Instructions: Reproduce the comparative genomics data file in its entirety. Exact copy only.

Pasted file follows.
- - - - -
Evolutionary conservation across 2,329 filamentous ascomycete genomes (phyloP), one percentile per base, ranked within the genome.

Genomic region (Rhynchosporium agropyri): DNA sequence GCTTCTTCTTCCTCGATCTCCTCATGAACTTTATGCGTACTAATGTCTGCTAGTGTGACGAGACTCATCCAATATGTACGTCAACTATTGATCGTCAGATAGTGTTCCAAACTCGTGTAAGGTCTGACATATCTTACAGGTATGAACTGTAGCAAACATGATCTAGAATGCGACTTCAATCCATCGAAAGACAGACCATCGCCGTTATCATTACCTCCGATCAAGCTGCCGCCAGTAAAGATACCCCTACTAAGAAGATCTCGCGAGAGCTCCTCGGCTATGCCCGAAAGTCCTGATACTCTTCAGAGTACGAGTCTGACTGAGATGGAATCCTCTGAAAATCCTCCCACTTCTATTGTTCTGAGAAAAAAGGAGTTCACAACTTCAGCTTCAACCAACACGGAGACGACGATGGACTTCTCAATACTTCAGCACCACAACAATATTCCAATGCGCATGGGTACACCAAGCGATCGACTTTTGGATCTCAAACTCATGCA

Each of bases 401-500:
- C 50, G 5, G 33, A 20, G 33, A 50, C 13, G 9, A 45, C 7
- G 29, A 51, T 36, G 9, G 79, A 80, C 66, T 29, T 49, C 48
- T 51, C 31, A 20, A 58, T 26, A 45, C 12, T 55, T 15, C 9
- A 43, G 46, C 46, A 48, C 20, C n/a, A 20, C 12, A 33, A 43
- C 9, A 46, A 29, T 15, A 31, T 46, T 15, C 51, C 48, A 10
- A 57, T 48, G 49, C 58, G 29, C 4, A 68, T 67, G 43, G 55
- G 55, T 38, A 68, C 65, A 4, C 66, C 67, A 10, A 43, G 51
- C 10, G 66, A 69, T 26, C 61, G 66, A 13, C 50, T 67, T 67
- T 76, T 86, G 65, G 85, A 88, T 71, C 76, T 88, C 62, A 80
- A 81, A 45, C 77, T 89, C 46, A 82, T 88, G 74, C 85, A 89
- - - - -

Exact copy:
Evolutionary conservation across 2,329 filamentous ascomycete genomes (phyloP), one percentile per base, ranked within the genome.

Genomic region (Rhynchosporium agropyri): DNA sequence GCTTCTTCTTCCTCGATCTCCTCATGAACTTTATGCGTACTAATGTCTGCTAGTGTGACGAGACTCATCCAATATGTACGTCAACTATTGATCGTCAGATAGTGTTCCAAACTCGTGTAAGGTCTGACATATCTTACAGGTATGAACTGTAGCAAACATGATCTAGAATGCGACTTCAATCCATCGAAAGACAGACCATCGCCGTTATCATTACCTCCGATCAAGCTGCCGCCAGTAAAGATACCCCTACTAAGAAGATCTCGCGAGAGCTCCTCGGCTATGCCCGAAAGTCCTGATACTCTTCAGAGTACGAGTCTGACTGAGATGGAATCCTCTGAAAATCCTCCCACTTCTATTGTTCTGAGAAAAAAGGAGTTCACAACTTCAGCTTCAACCAACACGGAGACGACGATGGACTTCTCAATACTTCAGCACCACAACAATATTCCAATGCGCATGGGTACACCAAGCGATCGACTTTTGGATCTCAAACTCATGCA

Each of bases 401-500:
- C 50, G 5, G 33, A 20, G 33, A 50, C 13, G 9, A 45, C 7
- G 29, A 51, T 36, G 9, G 79, A 80, C 66, T 29, T 49, C 48
- T 51, C 31, A 20, A 58, T 26, A 45, C 12, T 55, T 15, C 9
- A 43, G 46, C 46, A 48, C 20, C n/a, A 20, C 12, A 33, A 43
- C 9, A 46, A 29, T 15, A 31, T 46, T 15, C 51, C 48, A 10
- A 57, T 48, G 49, C 58, G 29, C 4, A 68, T 67, G 43, G 55
- G 55, T 38, A 68, C 65, A 4, C 66, C 67, A 10, A 43, G 51
- C 10, G 66, A 69, T 26, C 61, G 66, A 13, C 50, T 67, T 67
- T 76, T 86, G 65, G 85, A 88, T 71, C 76, T 88, C 62, A 80
- A 81, A 45, C 77, T 89, C 46, A 82, T 88, G 74, C 85, A 89